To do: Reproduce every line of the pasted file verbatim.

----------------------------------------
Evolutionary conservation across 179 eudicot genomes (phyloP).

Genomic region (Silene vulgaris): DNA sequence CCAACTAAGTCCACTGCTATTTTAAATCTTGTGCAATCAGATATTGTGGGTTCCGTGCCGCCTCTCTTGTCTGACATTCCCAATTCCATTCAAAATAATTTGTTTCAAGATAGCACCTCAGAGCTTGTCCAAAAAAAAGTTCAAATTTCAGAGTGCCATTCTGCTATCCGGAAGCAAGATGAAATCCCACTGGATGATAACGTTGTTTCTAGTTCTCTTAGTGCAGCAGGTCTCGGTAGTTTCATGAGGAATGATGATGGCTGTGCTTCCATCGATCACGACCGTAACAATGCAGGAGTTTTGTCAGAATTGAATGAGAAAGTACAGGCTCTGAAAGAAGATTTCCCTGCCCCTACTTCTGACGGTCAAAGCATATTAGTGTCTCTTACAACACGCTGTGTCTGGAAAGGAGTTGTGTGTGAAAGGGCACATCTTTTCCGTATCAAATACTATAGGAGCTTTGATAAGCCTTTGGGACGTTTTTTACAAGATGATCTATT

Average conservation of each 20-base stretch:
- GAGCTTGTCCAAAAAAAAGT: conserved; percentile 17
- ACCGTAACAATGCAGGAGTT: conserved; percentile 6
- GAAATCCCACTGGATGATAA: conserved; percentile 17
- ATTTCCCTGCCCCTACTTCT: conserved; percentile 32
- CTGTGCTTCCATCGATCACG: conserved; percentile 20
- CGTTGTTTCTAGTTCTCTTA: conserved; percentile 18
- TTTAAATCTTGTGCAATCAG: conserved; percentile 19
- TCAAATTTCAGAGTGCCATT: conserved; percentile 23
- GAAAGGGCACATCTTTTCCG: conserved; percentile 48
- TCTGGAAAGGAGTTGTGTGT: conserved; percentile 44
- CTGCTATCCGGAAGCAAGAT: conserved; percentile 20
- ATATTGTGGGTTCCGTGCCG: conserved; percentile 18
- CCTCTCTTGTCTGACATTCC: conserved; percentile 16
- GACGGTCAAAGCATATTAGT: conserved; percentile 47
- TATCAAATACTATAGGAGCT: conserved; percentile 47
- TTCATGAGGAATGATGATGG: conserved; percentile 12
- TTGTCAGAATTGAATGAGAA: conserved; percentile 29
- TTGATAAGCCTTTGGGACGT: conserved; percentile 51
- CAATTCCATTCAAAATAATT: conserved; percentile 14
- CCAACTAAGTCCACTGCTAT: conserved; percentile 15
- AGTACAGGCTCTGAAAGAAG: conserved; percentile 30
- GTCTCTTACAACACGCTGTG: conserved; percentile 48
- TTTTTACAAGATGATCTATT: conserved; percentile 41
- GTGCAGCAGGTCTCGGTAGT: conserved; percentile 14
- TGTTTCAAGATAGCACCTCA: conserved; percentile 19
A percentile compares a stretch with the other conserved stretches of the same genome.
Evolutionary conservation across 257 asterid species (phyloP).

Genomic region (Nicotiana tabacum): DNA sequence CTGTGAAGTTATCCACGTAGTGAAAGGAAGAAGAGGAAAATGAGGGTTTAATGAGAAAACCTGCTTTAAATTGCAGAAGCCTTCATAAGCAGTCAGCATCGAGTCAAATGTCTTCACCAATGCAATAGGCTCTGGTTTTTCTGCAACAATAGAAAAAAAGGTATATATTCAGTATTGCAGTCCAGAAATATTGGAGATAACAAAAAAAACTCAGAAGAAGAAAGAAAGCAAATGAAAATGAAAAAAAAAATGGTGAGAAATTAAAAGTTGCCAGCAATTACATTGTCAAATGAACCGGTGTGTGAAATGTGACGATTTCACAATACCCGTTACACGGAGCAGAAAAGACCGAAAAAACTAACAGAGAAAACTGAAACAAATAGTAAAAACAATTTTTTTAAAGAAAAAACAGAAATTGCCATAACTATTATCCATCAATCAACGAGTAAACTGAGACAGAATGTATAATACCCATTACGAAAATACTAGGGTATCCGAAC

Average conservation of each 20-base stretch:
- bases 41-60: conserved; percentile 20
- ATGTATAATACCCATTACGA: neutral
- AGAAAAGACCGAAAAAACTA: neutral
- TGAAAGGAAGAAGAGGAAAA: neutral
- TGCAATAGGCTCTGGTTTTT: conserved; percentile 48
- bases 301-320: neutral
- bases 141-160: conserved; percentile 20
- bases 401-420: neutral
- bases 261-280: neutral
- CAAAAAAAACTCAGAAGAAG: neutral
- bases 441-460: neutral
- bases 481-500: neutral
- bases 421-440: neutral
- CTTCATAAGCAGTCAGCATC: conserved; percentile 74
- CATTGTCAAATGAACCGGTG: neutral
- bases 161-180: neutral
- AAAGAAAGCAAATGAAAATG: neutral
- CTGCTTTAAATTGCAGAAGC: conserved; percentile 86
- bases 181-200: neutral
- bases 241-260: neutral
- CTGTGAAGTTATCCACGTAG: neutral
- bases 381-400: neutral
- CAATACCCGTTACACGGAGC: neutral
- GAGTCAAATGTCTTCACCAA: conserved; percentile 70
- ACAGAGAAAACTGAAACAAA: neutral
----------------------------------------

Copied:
Evolutionary conservation across 179 eudicot genomes (phyloP).

Genomic region (Silene vulgaris): DNA sequence CCAACTAAGTCCACTGCTATTTTAAATCTTGTGCAATCAGATATTGTGGGTTCCGTGCCGCCTCTCTTGTCTGACATTCCCAATTCCATTCAAAATAATTTGTTTCAAGATAGCACCTCAGAGCTTGTCCAAAAAAAAGTTCAAATTTCAGAGTGCCATTCTGCTATCCGGAAGCAAGATGAAATCCCACTGGATGATAACGTTGTTTCTAGTTCTCTTAGTGCAGCAGGTCTCGGTAGTTTCATGAGGAATGATGATGGCTGTGCTTCCATCGATCACGACCGTAACAATGCAGGAGTTTTGTCAGAATTGAATGAGAAAGTACAGGCTCTGAAAGAAGATTTCCCTGCCCCTACTTCTGACGGTCAAAGCATATTAGTGTCTCTTACAACACGCTGTGTCTGGAAAGGAGTTGTGTGTGAAAGGGCACATCTTTTCCGTATCAAATACTATAGGAGCTTTGATAAGCCTTTGGGACGTTTTTTACAAGATGATCTATT

Average conservation of each 20-base stretch:
- GAGCTTGTCCAAAAAAAAGT: conserved; percentile 17
- ACCGTAACAATGCAGGAGTT: conserved; percentile 6
- GAAATCCCACTGGATGATAA: conserved; percentile 17
- ATTTCCCTGCCCCTACTTCT: conserved; percentile 32
- CTGTGCTTCCATCGATCACG: conserved; percentile 20
- CGTTGTTTCTAGTTCTCTTA: conserved; percentile 18
- TTTAAATCTTGTGCAATCAG: conserved; percentile 19
- TCAAATTTCAGAGTGCCATT: conserved; percentile 23
- GAAAGGGCACATCTTTTCCG: conserved; percentile 48
- TCTGGAAAGGAGTTGTGTGT: conserved; percentile 44
- CTGCTATCCGGAAGCAAGAT: conserved; percentile 20
- ATATTGTGGGTTCCGTGCCG: conserved; percentile 18
- CCTCTCTTGTCTGACATTCC: conserved; percentile 16
- GACGGTCAAAGCATATTAGT: conserved; percentile 47
- TATCAAATACTATAGGAGCT: conserved; percentile 47
- TTCATGAGGAATGATGATGG: conserved; percentile 12
- TTGTCAGAATTGAATGAGAA: conserved; percentile 29
- TTGATAAGCCTTTGGGACGT: conserved; percentile 51
- CAATTCCATTCAAAATAATT: conserved; percentile 14
- CCAACTAAGTCCACTGCTAT: conserved; percentile 15
- AGTACAGGCTCTGAAAGAAG: conserved; percentile 30
- GTCTCTTACAACACGCTGTG: conserved; percentile 48
- TTTTTACAAGATGATCTATT: conserved; percentile 41
- GTGCAGCAGGTCTCGGTAGT: conserved; percentile 14
- TGTTTCAAGATAGCACCTCA: conserved; percentile 19
A percentile compares a stretch with the other conserved stretches of the same genome.
Evolutionary conservation across 257 asterid species (phyloP).

Genomic region (Nicotiana tabacum): DNA sequence CTGTGAAGTTATCCACGTAGTGAAAGGAAGAAGAGGAAAATGAGGGTTTAATGAGAAAACCTGCTTTAAATTGCAGAAGCCTTCATAAGCAGTCAGCATCGAGTCAAATGTCTTCACCAATGCAATAGGCTCTGGTTTTTCTGCAACAATAGAAAAAAAGGTATATATTCAGTATTGCAGTCCAGAAATATTGGAGATAACAAAAAAAACTCAGAAGAAGAAAGAAAGCAAATGAAAATGAAAAAAAAAATGGTGAGAAATTAAAAGTTGCCAGCAATTACATTGTCAAATGAACCGGTGTGTGAAATGTGACGATTTCACAATACCCGTTACACGGAGCAGAAAAGACCGAAAAAACTAACAGAGAAAACTGAAACAAATAGTAAAAACAATTTTTTTAAAGAAAAAACAGAAATTGCCATAACTATTATCCATCAATCAACGAGTAAACTGAGACAGAATGTATAATACCCATTACGAAAATACTAGGGTATCCGAAC

Average conservation of each 20-base stretch:
- bases 41-60: conserved; percentile 20
- ATGTATAATACCCATTACGA: neutral
- AGAAAAGACCGAAAAAACTA: neutral
- TGAAAGGAAGAAGAGGAAAA: neutral
- TGCAATAGGCTCTGGTTTTT: conserved; percentile 48
- bases 301-320: neutral
- bases 141-160: conserved; percentile 20
- bases 401-420: neutral
- bases 261-280: neutral
- CAAAAAAAACTCAGAAGAAG: neutral
- bases 441-460: neutral
- bases 481-500: neutral
- bases 421-440: neutral
- CTTCATAAGCAGTCAGCATC: conserved; percentile 74
- CATTGTCAAATGAACCGGTG: neutral
- bases 161-180: neutral
- AAAGAAAGCAAATGAAAATG: neutral
- CTGCTTTAAATTGCAGAAGC: conserved; percentile 86
- bases 181-200: neutral
- bases 241-260: neutral
- CTGTGAAGTTATCCACGTAG: neutral
- bases 381-400: neutral
- CAATACCCGTTACACGGAGC: neutral
- GAGTCAAATGTCTTCACCAA: conserved; percentile 70
- ACAGAGAAAACTGAAACAAA: neutral